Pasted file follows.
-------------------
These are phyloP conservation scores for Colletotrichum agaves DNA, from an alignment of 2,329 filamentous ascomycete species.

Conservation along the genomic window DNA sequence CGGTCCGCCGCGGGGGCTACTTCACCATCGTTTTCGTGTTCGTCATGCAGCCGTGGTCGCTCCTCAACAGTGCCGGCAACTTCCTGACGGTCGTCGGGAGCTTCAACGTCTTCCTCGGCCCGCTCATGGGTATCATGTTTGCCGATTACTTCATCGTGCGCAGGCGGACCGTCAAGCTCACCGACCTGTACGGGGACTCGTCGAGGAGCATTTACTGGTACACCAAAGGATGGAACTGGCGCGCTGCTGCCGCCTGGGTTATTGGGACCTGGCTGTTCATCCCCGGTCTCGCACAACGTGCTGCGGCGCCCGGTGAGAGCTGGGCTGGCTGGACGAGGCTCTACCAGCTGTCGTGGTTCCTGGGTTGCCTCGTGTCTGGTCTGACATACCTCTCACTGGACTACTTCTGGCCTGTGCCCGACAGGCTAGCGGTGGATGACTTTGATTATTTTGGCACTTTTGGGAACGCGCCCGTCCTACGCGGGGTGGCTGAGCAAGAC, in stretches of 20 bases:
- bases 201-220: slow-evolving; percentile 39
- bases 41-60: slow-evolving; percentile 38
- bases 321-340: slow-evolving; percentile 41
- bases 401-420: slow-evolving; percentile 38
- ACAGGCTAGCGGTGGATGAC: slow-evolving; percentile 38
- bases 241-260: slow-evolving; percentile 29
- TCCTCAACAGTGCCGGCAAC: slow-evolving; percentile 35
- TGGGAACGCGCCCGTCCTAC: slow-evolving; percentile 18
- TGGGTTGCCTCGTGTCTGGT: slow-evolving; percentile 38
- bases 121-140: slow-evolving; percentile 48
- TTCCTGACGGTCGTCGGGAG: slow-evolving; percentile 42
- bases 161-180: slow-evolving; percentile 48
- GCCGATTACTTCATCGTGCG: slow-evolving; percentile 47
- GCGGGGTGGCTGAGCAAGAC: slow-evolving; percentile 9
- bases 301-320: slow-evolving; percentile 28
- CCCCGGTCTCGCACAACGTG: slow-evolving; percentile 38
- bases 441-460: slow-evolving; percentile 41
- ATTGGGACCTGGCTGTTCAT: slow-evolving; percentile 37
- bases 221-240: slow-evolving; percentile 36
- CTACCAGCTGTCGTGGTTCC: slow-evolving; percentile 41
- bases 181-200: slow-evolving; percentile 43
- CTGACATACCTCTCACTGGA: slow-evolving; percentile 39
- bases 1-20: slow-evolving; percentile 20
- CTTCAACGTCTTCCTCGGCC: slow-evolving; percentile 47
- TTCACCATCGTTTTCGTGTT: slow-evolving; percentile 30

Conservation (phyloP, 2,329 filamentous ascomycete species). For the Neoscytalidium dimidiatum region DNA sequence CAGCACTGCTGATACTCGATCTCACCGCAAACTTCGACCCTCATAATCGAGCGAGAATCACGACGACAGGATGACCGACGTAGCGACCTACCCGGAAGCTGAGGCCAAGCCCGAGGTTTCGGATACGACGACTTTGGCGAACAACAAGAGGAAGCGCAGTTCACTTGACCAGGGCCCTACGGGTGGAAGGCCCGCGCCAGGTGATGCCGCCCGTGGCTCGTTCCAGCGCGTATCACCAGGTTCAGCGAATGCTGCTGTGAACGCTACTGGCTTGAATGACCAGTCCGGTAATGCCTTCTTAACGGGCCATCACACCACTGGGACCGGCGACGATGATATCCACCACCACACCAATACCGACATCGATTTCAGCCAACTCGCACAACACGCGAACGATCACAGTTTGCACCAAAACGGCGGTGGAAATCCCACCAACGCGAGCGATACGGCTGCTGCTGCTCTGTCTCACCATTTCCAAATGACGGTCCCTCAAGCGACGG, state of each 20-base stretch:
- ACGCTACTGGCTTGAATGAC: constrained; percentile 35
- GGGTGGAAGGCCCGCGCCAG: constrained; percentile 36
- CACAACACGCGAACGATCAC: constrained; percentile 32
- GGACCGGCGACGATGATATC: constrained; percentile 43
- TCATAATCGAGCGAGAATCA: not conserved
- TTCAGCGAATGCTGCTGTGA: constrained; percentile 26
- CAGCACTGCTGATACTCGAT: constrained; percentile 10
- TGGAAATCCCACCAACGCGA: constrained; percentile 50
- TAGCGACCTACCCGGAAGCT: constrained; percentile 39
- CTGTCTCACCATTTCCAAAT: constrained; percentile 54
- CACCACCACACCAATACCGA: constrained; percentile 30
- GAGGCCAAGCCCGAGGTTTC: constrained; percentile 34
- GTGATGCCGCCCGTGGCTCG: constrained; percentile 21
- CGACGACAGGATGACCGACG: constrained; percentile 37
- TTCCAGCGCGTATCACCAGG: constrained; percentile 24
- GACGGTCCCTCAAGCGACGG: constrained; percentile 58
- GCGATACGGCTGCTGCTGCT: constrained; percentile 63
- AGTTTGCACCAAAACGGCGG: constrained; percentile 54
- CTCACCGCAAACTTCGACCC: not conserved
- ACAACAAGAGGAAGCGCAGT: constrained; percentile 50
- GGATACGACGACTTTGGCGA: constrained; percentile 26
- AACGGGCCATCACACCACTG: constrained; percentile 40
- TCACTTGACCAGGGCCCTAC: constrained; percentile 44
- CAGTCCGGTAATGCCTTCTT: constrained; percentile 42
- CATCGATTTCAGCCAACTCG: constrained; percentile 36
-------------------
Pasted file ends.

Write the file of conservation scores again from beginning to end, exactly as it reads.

These are phyloP conservation scores for Colletotrichum agaves DNA, from an alignment of 2,329 filamentous ascomycete species.

Conservation along the genomic window DNA sequence CGGTCCGCCGCGGGGGCTACTTCACCATCGTTTTCGTGTTCGTCATGCAGCCGTGGTCGCTCCTCAACAGTGCCGGCAACTTCCTGACGGTCGTCGGGAGCTTCAACGTCTTCCTCGGCCCGCTCATGGGTATCATGTTTGCCGATTACTTCATCGTGCGCAGGCGGACCGTCAAGCTCACCGACCTGTACGGGGACTCGTCGAGGAGCATTTACTGGTACACCAAAGGATGGAACTGGCGCGCTGCTGCCGCCTGGGTTATTGGGACCTGGCTGTTCATCCCCGGTCTCGCACAACGTGCTGCGGCGCCCGGTGAGAGCTGGGCTGGCTGGACGAGGCTCTACCAGCTGTCGTGGTTCCTGGGTTGCCTCGTGTCTGGTCTGACATACCTCTCACTGGACTACTTCTGGCCTGTGCCCGACAGGCTAGCGGTGGATGACTTTGATTATTTTGGCACTTTTGGGAACGCGCCCGTCCTACGCGGGGTGGCTGAGCAAGAC, in stretches of 20 bases:
- bases 201-220: slow-evolving; percentile 39
- bases 41-60: slow-evolving; percentile 38
- bases 321-340: slow-evolving; percentile 41
- bases 401-420: slow-evolving; percentile 38
- ACAGGCTAGCGGTGGATGAC: slow-evolving; percentile 38
- bases 241-260: slow-evolving; percentile 29
- TCCTCAACAGTGCCGGCAAC: slow-evolving; percentile 35
- TGGGAACGCGCCCGTCCTAC: slow-evolving; percentile 18
- TGGGTTGCCTCGTGTCTGGT: slow-evolving; percentile 38
- bases 121-140: slow-evolving; percentile 48
- TTCCTGACGGTCGTCGGGAG: slow-evolving; percentile 42
- bases 161-180: slow-evolving; percentile 48
- GCCGATTACTTCATCGTGCG: slow-evolving; percentile 47
- GCGGGGTGGCTGAGCAAGAC: slow-evolving; percentile 9
- bases 301-320: slow-evolving; percentile 28
- CCCCGGTCTCGCACAACGTG: slow-evolving; percentile 38
- bases 441-460: slow-evolving; percentile 41
- ATTGGGACCTGGCTGTTCAT: slow-evolving; percentile 37
- bases 221-240: slow-evolving; percentile 36
- CTACCAGCTGTCGTGGTTCC: slow-evolving; percentile 41
- bases 181-200: slow-evolving; percentile 43
- CTGACATACCTCTCACTGGA: slow-evolving; percentile 39
- bases 1-20: slow-evolving; percentile 20
- CTTCAACGTCTTCCTCGGCC: slow-evolving; percentile 47
- TTCACCATCGTTTTCGTGTT: slow-evolving; percentile 30

Conservation (phyloP, 2,329 filamentous ascomycete species). For the Neoscytalidium dimidiatum region DNA sequence CAGCACTGCTGATACTCGATCTCACCGCAAACTTCGACCCTCATAATCGAGCGAGAATCACGACGACAGGATGACCGACGTAGCGACCTACCCGGAAGCTGAGGCCAAGCCCGAGGTTTCGGATACGACGACTTTGGCGAACAACAAGAGGAAGCGCAGTTCACTTGACCAGGGCCCTACGGGTGGAAGGCCCGCGCCAGGTGATGCCGCCCGTGGCTCGTTCCAGCGCGTATCACCAGGTTCAGCGAATGCTGCTGTGAACGCTACTGGCTTGAATGACCAGTCCGGTAATGCCTTCTTAACGGGCCATCACACCACTGGGACCGGCGACGATGATATCCACCACCACACCAATACCGACATCGATTTCAGCCAACTCGCACAACACGCGAACGATCACAGTTTGCACCAAAACGGCGGTGGAAATCCCACCAACGCGAGCGATACGGCTGCTGCTGCTCTGTCTCACCATTTCCAAATGACGGTCCCTCAAGCGACGG, state of each 20-base stretch:
- ACGCTACTGGCTTGAATGAC: constrained; percentile 35
- GGGTGGAAGGCCCGCGCCAG: constrained; percentile 36
- CACAACACGCGAACGATCAC: constrained; percentile 32
- GGACCGGCGACGATGATATC: constrained; percentile 43
- TCATAATCGAGCGAGAATCA: not conserved
- TTCAGCGAATGCTGCTGTGA: constrained; percentile 26
- CAGCACTGCTGATACTCGAT: constrained; percentile 10
- TGGAAATCCCACCAACGCGA: constrained; percentile 50
- TAGCGACCTACCCGGAAGCT: constrained; percentile 39
- CTGTCTCACCATTTCCAAAT: constrained; percentile 54
- CACCACCACACCAATACCGA: constrained; percentile 30
- GAGGCCAAGCCCGAGGTTTC: constrained; percentile 34
- GTGATGCCGCCCGTGGCTCG: constrained; percentile 21
- CGACGACAGGATGACCGACG: constrained; percentile 37
- TTCCAGCGCGTATCACCAGG: constrained; percentile 24
- GACGGTCCCTCAAGCGACGG: constrained; percentile 58
- GCGATACGGCTGCTGCTGCT: constrained; percentile 63
- AGTTTGCACCAAAACGGCGG: constrained; percentile 54
- CTCACCGCAAACTTCGACCC: not conserved
- ACAACAAGAGGAAGCGCAGT: constrained; percentile 50
- GGATACGACGACTTTGGCGA: constrained; percentile 26
- AACGGGCCATCACACCACTG: constrained; percentile 40
- TCACTTGACCAGGGCCCTAC: constrained; percentile 44
- CAGTCCGGTAATGCCTTCTT: constrained; percentile 42
- CATCGATTTCAGCCAACTCG: constrained; percentile 36